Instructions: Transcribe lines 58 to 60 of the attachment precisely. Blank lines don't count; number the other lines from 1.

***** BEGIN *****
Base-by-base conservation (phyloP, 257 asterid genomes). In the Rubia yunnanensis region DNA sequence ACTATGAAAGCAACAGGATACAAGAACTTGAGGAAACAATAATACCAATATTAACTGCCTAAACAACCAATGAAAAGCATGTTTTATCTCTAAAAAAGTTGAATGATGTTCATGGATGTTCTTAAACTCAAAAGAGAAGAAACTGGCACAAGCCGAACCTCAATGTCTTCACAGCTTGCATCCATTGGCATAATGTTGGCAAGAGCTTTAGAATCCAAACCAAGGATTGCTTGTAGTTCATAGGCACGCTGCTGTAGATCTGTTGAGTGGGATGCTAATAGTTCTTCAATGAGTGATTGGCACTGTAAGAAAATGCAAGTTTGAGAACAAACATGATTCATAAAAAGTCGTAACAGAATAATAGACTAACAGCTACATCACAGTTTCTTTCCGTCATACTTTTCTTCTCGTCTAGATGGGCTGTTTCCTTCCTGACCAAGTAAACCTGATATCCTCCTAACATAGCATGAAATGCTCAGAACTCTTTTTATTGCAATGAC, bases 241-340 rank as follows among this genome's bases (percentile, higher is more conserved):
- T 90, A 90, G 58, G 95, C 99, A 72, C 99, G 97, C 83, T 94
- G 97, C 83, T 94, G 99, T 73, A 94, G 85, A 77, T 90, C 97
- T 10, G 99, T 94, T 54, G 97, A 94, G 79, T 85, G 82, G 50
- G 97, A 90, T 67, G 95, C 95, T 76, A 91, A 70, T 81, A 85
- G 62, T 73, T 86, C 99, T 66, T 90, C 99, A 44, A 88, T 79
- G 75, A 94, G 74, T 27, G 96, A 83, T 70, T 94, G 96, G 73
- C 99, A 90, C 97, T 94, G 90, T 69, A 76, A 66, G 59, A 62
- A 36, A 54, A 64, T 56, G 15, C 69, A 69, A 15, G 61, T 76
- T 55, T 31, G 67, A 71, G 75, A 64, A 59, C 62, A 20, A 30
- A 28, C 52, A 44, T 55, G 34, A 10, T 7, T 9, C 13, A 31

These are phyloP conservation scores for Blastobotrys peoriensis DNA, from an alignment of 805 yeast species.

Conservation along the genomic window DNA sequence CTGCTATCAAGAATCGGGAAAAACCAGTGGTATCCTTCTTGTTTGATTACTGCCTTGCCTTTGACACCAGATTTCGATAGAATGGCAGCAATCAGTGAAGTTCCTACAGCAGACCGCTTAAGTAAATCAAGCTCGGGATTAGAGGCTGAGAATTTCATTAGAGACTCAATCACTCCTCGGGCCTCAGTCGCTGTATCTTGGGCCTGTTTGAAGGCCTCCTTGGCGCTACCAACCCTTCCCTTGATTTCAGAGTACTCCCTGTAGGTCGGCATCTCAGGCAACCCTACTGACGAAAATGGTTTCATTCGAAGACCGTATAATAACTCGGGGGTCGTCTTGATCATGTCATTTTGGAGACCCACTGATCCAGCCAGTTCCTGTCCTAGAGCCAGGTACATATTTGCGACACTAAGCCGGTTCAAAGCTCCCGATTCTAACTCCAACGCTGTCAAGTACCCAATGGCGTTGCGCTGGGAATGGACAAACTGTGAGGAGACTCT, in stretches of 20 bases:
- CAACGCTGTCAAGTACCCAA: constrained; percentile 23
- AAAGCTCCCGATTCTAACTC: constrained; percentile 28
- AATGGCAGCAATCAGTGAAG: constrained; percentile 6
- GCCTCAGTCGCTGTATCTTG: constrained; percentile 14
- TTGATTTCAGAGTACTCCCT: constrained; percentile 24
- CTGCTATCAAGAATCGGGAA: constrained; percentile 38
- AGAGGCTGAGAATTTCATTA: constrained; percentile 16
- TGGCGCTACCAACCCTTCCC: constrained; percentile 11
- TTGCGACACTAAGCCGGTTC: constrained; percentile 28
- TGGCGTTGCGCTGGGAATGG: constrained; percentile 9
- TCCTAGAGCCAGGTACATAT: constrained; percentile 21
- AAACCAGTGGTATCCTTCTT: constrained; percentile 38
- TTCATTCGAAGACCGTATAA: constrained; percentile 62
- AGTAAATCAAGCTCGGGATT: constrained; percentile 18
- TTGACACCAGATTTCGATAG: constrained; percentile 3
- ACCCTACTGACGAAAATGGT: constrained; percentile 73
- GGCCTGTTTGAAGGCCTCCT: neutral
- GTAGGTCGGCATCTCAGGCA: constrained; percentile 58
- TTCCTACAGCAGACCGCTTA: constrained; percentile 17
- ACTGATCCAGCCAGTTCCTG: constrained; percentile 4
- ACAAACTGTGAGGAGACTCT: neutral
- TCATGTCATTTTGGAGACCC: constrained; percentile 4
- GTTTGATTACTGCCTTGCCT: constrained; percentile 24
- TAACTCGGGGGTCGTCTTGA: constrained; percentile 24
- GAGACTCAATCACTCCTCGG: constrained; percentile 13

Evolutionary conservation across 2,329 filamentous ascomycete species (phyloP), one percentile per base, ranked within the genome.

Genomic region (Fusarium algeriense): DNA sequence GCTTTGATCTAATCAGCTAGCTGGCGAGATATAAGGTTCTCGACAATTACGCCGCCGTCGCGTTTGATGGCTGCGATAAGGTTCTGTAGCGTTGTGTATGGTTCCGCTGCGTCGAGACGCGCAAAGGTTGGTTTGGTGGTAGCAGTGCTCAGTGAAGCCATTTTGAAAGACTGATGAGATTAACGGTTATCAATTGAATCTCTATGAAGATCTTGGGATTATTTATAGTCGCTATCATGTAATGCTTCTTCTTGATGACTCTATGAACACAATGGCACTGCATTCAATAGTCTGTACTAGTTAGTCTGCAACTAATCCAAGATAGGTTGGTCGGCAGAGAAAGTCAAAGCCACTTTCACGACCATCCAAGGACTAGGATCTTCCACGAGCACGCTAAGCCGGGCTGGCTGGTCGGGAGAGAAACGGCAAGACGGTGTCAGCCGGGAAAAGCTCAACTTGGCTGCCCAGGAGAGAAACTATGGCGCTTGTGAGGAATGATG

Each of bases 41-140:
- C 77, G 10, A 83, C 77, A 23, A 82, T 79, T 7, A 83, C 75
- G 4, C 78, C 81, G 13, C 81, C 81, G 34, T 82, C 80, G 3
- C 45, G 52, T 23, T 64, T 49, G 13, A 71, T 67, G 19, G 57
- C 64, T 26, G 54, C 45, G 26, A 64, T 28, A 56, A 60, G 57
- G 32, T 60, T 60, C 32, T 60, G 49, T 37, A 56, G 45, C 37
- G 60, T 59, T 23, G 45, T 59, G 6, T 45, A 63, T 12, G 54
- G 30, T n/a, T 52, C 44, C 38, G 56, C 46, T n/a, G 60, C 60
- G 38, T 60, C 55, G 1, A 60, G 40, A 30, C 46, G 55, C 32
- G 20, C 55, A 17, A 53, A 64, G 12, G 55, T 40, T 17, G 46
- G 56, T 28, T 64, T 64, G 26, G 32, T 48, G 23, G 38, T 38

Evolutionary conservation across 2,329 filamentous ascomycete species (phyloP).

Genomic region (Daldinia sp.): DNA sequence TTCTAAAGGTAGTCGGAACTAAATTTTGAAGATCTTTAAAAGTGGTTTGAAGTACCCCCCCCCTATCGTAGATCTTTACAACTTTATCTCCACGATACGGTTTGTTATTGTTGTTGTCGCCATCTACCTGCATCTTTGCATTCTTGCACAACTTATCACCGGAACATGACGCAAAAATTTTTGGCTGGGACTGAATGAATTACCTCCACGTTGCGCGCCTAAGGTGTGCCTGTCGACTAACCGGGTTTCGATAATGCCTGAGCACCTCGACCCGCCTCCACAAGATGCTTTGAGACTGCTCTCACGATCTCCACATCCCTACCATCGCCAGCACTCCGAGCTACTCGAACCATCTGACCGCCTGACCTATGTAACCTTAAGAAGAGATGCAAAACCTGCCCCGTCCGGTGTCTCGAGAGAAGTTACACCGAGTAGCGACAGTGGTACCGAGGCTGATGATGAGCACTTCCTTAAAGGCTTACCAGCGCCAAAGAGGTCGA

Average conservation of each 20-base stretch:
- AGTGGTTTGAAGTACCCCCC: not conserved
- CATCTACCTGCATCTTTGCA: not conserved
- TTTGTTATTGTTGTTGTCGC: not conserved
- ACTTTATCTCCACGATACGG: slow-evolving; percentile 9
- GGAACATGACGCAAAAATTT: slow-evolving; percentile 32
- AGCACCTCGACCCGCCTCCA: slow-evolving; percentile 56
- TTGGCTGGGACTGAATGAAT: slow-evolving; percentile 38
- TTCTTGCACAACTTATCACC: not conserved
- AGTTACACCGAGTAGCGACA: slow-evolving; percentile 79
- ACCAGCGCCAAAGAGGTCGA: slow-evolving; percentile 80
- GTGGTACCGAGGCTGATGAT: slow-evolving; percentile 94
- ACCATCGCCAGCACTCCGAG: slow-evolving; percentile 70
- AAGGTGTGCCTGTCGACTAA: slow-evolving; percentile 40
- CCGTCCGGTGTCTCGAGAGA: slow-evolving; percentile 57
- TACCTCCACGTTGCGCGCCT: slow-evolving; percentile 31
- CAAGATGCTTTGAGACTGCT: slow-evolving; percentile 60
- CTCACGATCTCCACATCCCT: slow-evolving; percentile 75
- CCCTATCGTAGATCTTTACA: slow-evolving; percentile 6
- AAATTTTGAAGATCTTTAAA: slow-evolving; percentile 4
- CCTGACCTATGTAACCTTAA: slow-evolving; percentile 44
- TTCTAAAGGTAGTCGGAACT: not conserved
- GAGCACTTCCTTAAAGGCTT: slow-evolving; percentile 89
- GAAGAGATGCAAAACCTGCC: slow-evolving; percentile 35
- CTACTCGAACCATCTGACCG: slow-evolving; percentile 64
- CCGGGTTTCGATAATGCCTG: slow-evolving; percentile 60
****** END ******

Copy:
- ACTTTATCTCCACGATACGG: slow-evolving; percentile 9
- GGAACATGACGCAAAAATTT: slow-evolving; percentile 32
- AGCACCTCGACCCGCCTCCA: slow-evolving; percentile 56